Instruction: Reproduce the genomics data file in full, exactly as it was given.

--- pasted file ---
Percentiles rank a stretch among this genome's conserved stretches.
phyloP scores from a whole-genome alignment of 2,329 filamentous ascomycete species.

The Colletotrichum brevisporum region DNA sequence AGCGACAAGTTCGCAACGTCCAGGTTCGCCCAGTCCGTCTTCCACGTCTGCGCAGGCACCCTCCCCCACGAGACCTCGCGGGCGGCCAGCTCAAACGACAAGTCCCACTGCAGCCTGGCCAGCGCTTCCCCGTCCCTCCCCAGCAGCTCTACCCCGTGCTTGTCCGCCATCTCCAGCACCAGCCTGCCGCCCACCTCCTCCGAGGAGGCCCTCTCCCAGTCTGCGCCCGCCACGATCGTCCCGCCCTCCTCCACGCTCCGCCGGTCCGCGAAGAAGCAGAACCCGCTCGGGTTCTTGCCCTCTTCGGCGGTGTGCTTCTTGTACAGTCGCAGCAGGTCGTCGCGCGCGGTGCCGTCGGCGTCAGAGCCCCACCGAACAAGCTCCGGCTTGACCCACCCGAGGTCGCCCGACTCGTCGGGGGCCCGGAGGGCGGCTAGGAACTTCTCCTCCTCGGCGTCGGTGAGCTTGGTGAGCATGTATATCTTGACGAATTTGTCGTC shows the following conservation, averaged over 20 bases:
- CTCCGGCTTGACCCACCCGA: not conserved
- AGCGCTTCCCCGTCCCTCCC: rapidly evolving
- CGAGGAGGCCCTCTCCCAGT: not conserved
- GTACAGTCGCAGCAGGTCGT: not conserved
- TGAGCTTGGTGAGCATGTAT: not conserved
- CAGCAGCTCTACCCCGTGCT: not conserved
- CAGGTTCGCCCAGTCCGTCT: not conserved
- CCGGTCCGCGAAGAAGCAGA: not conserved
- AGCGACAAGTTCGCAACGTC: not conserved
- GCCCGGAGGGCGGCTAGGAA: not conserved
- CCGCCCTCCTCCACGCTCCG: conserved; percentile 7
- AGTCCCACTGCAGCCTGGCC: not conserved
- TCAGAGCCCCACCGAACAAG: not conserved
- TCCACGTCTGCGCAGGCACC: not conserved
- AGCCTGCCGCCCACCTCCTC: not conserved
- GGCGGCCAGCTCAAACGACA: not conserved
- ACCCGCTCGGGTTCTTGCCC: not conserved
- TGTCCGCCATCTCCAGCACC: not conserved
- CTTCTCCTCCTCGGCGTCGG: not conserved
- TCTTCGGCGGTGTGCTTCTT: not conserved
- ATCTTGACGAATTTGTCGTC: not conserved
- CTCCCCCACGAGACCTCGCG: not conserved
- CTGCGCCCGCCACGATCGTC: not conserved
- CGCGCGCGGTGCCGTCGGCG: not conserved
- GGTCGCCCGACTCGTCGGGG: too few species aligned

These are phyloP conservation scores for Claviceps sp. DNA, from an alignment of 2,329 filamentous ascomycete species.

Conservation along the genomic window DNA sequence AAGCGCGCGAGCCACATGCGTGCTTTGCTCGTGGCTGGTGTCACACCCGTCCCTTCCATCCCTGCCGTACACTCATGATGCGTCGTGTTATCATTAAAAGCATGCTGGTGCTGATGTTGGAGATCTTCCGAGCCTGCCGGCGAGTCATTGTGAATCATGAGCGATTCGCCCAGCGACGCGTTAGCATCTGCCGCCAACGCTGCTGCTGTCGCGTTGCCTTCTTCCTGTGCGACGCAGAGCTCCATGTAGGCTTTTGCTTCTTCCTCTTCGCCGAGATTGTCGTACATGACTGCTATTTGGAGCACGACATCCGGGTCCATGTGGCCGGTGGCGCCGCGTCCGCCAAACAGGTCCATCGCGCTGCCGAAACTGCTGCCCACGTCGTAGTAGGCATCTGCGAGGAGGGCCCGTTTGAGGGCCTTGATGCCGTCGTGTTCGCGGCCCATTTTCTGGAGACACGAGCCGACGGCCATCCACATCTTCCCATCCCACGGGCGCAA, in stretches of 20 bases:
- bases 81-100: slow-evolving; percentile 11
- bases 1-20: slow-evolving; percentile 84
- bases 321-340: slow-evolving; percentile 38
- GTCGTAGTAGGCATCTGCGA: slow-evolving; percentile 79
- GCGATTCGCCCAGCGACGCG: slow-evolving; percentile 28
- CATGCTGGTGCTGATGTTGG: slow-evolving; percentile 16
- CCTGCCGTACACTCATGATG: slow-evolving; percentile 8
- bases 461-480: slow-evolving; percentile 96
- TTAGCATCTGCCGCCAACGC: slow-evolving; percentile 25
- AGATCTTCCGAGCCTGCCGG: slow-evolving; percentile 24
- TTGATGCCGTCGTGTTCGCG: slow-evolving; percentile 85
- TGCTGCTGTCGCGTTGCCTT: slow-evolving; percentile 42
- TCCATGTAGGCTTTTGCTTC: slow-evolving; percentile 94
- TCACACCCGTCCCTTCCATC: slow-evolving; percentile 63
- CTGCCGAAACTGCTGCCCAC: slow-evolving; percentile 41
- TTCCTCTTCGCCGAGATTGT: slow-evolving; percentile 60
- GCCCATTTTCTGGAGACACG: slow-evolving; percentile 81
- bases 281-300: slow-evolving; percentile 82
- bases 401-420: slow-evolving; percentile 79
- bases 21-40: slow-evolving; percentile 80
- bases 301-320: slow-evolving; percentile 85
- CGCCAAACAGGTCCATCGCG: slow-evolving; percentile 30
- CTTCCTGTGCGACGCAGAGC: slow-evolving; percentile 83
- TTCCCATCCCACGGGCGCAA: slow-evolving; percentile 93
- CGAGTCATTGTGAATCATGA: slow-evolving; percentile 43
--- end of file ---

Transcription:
Percentiles rank a stretch among this genome's conserved stretches.
phyloP scores from a whole-genome alignment of 2,329 filamentous ascomycete species.

The Colletotrichum brevisporum region DNA sequence AGCGACAAGTTCGCAACGTCCAGGTTCGCCCAGTCCGTCTTCCACGTCTGCGCAGGCACCCTCCCCCACGAGACCTCGCGGGCGGCCAGCTCAAACGACAAGTCCCACTGCAGCCTGGCCAGCGCTTCCCCGTCCCTCCCCAGCAGCTCTACCCCGTGCTTGTCCGCCATCTCCAGCACCAGCCTGCCGCCCACCTCCTCCGAGGAGGCCCTCTCCCAGTCTGCGCCCGCCACGATCGTCCCGCCCTCCTCCACGCTCCGCCGGTCCGCGAAGAAGCAGAACCCGCTCGGGTTCTTGCCCTCTTCGGCGGTGTGCTTCTTGTACAGTCGCAGCAGGTCGTCGCGCGCGGTGCCGTCGGCGTCAGAGCCCCACCGAACAAGCTCCGGCTTGACCCACCCGAGGTCGCCCGACTCGTCGGGGGCCCGGAGGGCGGCTAGGAACTTCTCCTCCTCGGCGTCGGTGAGCTTGGTGAGCATGTATATCTTGACGAATTTGTCGTC shows the following conservation, averaged over 20 bases:
- CTCCGGCTTGACCCACCCGA: not conserved
- AGCGCTTCCCCGTCCCTCCC: rapidly evolving
- CGAGGAGGCCCTCTCCCAGT: not conserved
- GTACAGTCGCAGCAGGTCGT: not conserved
- TGAGCTTGGTGAGCATGTAT: not conserved
- CAGCAGCTCTACCCCGTGCT: not conserved
- CAGGTTCGCCCAGTCCGTCT: not conserved
- CCGGTCCGCGAAGAAGCAGA: not conserved
- AGCGACAAGTTCGCAACGTC: not conserved
- GCCCGGAGGGCGGCTAGGAA: not conserved
- CCGCCCTCCTCCACGCTCCG: conserved; percentile 7
- AGTCCCACTGCAGCCTGGCC: not conserved
- TCAGAGCCCCACCGAACAAG: not conserved
- TCCACGTCTGCGCAGGCACC: not conserved
- AGCCTGCCGCCCACCTCCTC: not conserved
- GGCGGCCAGCTCAAACGACA: not conserved
- ACCCGCTCGGGTTCTTGCCC: not conserved
- TGTCCGCCATCTCCAGCACC: not conserved
- CTTCTCCTCCTCGGCGTCGG: not conserved
- TCTTCGGCGGTGTGCTTCTT: not conserved
- ATCTTGACGAATTTGTCGTC: not conserved
- CTCCCCCACGAGACCTCGCG: not conserved
- CTGCGCCCGCCACGATCGTC: not conserved
- CGCGCGCGGTGCCGTCGGCG: not conserved
- GGTCGCCCGACTCGTCGGGG: too few species aligned

These are phyloP conservation scores for Claviceps sp. DNA, from an alignment of 2,329 filamentous ascomycete species.

Conservation along the genomic window DNA sequence AAGCGCGCGAGCCACATGCGTGCTTTGCTCGTGGCTGGTGTCACACCCGTCCCTTCCATCCCTGCCGTACACTCATGATGCGTCGTGTTATCATTAAAAGCATGCTGGTGCTGATGTTGGAGATCTTCCGAGCCTGCCGGCGAGTCATTGTGAATCATGAGCGATTCGCCCAGCGACGCGTTAGCATCTGCCGCCAACGCTGCTGCTGTCGCGTTGCCTTCTTCCTGTGCGACGCAGAGCTCCATGTAGGCTTTTGCTTCTTCCTCTTCGCCGAGATTGTCGTACATGACTGCTATTTGGAGCACGACATCCGGGTCCATGTGGCCGGTGGCGCCGCGTCCGCCAAACAGGTCCATCGCGCTGCCGAAACTGCTGCCCACGTCGTAGTAGGCATCTGCGAGGAGGGCCCGTTTGAGGGCCTTGATGCCGTCGTGTTCGCGGCCCATTTTCTGGAGACACGAGCCGACGGCCATCCACATCTTCCCATCCCACGGGCGCAA, in stretches of 20 bases:
- bases 81-100: slow-evolving; percentile 11
- bases 1-20: slow-evolving; percentile 84
- bases 321-340: slow-evolving; percentile 38
- GTCGTAGTAGGCATCTGCGA: slow-evolving; percentile 79
- GCGATTCGCCCAGCGACGCG: slow-evolving; percentile 28
- CATGCTGGTGCTGATGTTGG: slow-evolving; percentile 16
- CCTGCCGTACACTCATGATG: slow-evolving; percentile 8
- bases 461-480: slow-evolving; percentile 96
- TTAGCATCTGCCGCCAACGC: slow-evolving; percentile 25
- AGATCTTCCGAGCCTGCCGG: slow-evolving; percentile 24
- TTGATGCCGTCGTGTTCGCG: slow-evolving; percentile 85
- TGCTGCTGTCGCGTTGCCTT: slow-evolving; percentile 42
- TCCATGTAGGCTTTTGCTTC: slow-evolving; percentile 94
- TCACACCCGTCCCTTCCATC: slow-evolving; percentile 63
- CTGCCGAAACTGCTGCCCAC: slow-evolving; percentile 41
- TTCCTCTTCGCCGAGATTGT: slow-evolving; percentile 60
- GCCCATTTTCTGGAGACACG: slow-evolving; percentile 81
- bases 281-300: slow-evolving; percentile 82
- bases 401-420: slow-evolving; percentile 79
- bases 21-40: slow-evolving; percentile 80
- bases 301-320: slow-evolving; percentile 85
- CGCCAAACAGGTCCATCGCG: slow-evolving; percentile 30
- CTTCCTGTGCGACGCAGAGC: slow-evolving; percentile 83
- TTCCCATCCCACGGGCGCAA: slow-evolving; percentile 93
- CGAGTCATTGTGAATCATGA: slow-evolving; percentile 43